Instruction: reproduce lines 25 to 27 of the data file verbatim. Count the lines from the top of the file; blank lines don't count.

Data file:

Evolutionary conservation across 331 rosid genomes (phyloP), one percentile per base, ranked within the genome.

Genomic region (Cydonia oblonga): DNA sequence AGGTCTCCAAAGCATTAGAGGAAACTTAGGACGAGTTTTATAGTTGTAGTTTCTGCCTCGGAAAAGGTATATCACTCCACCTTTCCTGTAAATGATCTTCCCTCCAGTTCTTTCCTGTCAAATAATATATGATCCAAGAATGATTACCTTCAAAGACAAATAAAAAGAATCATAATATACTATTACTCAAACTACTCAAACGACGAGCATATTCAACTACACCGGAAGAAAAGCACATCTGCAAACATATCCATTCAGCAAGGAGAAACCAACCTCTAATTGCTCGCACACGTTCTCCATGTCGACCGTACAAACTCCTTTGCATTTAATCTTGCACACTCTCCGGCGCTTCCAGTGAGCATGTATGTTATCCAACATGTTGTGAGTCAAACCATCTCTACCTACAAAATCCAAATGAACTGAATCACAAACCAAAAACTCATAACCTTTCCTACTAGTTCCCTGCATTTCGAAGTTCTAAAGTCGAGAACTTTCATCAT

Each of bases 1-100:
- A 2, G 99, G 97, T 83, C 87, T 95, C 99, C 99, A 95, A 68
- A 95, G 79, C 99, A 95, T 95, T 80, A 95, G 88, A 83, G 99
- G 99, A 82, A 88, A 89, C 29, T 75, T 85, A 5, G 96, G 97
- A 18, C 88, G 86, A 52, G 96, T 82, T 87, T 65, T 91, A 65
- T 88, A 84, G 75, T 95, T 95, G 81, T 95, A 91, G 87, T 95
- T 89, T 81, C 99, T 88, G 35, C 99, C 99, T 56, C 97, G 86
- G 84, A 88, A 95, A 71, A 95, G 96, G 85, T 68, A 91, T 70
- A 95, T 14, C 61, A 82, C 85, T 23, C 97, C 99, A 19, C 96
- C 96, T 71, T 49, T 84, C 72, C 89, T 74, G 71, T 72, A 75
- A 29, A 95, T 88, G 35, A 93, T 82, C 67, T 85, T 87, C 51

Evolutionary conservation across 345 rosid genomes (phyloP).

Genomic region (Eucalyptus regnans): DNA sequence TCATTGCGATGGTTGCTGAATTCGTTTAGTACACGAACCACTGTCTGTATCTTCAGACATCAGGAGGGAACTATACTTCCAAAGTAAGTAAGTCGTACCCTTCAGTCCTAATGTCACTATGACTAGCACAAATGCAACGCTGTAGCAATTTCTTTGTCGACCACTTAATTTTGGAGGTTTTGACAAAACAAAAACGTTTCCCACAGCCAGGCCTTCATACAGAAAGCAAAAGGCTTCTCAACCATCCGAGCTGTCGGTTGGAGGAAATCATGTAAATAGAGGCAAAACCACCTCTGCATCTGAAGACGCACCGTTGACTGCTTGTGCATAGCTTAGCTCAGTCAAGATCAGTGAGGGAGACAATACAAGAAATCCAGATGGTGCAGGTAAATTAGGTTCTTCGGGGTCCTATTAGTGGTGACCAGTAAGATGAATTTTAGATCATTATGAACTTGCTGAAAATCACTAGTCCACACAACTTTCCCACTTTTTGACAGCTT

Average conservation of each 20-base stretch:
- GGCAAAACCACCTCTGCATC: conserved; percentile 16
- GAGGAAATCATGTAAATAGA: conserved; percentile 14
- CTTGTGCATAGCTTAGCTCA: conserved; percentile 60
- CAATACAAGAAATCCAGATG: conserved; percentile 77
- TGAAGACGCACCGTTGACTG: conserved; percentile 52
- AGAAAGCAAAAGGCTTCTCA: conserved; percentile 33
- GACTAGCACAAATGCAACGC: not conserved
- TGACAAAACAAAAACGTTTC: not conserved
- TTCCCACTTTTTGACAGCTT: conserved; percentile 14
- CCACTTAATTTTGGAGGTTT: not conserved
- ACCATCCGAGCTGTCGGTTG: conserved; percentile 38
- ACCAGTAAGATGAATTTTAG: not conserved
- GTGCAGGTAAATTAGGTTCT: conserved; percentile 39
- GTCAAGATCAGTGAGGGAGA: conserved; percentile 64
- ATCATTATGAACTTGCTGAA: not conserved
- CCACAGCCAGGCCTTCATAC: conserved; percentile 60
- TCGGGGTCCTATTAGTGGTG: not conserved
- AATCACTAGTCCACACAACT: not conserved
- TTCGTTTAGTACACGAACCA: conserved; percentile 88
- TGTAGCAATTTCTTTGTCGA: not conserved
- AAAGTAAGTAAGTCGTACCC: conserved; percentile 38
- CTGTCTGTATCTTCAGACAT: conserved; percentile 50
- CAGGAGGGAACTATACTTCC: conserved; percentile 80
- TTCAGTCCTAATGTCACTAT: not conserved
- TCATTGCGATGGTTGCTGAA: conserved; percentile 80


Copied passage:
- TTCCCACTTTTTGACAGCTT: conserved; percentile 14
- CCACTTAATTTTGGAGGTTT: not conserved
- ACCATCCGAGCTGTCGGTTG: conserved; percentile 38